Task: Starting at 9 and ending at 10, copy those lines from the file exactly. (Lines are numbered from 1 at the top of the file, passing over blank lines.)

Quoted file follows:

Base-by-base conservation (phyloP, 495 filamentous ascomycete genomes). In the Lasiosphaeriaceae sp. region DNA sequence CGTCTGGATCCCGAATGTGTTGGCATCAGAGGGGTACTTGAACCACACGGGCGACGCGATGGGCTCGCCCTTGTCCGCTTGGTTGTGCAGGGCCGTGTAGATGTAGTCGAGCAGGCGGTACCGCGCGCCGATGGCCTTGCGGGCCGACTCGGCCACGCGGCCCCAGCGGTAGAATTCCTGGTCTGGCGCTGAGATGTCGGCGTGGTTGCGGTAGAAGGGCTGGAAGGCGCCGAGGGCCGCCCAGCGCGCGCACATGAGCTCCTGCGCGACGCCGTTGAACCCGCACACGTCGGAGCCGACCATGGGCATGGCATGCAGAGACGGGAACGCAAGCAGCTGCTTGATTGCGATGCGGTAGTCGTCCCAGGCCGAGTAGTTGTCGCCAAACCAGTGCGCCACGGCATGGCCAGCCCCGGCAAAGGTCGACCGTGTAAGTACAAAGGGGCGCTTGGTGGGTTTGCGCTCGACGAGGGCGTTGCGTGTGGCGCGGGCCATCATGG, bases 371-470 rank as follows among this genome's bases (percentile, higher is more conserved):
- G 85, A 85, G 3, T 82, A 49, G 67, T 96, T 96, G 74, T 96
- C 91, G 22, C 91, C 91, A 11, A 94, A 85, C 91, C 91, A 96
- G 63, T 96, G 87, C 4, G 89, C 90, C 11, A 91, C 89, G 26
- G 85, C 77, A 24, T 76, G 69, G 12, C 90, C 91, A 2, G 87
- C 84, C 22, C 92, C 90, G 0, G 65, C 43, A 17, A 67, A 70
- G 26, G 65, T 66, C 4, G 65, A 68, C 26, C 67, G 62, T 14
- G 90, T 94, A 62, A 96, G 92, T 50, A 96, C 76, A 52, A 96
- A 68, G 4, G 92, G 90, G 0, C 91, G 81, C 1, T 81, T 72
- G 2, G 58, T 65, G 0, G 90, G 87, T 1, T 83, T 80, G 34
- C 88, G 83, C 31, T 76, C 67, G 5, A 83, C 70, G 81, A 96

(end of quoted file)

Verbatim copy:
- A 68, G 4, G 92, G 90, G 0, C 91, G 81, C 1, T 81, T 72
- G 2, G 58, T 65, G 0, G 90, G 87, T 1, T 83, T 80, G 34